Where to put your next investment
Let's say you've decided to add a new investment or two to your portfolio — maybe a stock, maybe a bond, maybe a mutual fund that invests in either or both.
But now you're confronted with another decision: In which account should you buy them? You might have a regular, taxable brokerage account as well as traditional and Roth retirement accounts. Each account has its own tax treatment; the same is true of types of investments. Some are very tax-inefficient, requiring investors to hand over a good bit of the return over to Uncle Sam and Sister State — unless put inside a tax-advantaged retirement account. Other investments have built-in tax advantages, and putting them in an IRA or 401(k) isn't as important.
The trick to smart asset location — the art of putting the different types of investments in the right accounts in order to increase after-tax wealth — starts with ordering your investments according to tax-inefficiency. Then, you consider the expected returns of the investments. Intelligently mixing both of those factors will help you decide which investments should go into your tax-advantaged accounts first.
Boring tax basics
First, some essential facts necessary to understand asset location.
For assets in a regular taxable account, interest and short-term capital gains (profits from investments that are sold within a year of buying them) are taxed as ordinary income, the same rate as a paycheck is taxed. That can be as high as 39.6 percent, though you have to be very wealthy to pay that much. I would guess that most folks who are reading this post are in the 15-25 percent tax brackets.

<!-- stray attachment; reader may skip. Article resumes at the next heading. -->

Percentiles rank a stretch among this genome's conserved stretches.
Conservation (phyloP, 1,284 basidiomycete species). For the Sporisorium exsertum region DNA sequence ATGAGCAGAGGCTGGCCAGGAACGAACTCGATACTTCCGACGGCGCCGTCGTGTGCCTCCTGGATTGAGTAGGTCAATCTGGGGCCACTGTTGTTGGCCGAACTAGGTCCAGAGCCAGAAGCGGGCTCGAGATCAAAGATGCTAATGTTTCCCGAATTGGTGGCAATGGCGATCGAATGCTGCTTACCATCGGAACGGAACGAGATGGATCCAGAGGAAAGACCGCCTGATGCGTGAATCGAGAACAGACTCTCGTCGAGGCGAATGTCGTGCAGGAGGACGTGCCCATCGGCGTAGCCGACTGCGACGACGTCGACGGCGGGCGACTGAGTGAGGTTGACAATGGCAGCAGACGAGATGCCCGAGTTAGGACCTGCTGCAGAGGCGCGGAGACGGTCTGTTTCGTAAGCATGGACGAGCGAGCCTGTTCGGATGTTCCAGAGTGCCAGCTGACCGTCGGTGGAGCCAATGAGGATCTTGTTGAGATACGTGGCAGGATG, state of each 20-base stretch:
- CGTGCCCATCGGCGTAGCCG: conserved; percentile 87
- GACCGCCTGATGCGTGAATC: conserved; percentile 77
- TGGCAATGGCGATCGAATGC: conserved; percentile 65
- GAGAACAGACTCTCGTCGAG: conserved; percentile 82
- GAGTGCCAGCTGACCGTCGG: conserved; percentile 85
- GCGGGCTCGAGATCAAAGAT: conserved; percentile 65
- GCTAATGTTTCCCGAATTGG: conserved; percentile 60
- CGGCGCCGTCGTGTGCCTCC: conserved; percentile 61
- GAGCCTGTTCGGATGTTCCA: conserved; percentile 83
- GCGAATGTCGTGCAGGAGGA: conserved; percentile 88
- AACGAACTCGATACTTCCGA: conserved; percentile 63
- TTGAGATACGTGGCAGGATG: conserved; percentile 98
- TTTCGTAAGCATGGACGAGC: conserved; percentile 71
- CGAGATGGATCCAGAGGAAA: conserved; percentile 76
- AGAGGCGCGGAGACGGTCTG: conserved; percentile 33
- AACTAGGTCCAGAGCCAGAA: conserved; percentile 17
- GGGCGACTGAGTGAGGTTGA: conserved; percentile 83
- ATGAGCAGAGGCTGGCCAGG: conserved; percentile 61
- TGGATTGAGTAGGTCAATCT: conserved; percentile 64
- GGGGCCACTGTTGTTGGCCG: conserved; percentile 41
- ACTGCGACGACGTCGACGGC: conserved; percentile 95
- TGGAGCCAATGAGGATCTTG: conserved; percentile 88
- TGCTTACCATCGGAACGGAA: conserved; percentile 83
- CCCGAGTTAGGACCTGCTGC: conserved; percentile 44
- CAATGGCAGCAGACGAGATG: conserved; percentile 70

Long-term capital gains and qualified dividends (according to current law) are taxed at lower rates — as high as 20 percent, with an additional possible 3.8 percent thrown on top of that due to the new Medicare tax. Again, you have to be raking in the dough — to the tune of more than $400,000 in adjusted gross income — to pay a rate that high. Most taxpayers pay rates between 0 percent (yes, zilch) to 15 percent.
As for assets in tax-advantaged retirement accounts, the investments in a traditional account grow tax-deferred until the money is withdrawn; withdrawals are taxed as ordinary income. Distributions from a Roth account are tax-free as long as you follow the rules.
The hierarchy of tax-ification
One of the key strategies to increasing after-tax wealth is filling up your IRAs and 401(k) with the most tax-inefficient investments first, and using money outside those account for investments that aren't heavily taxed or taxed at all.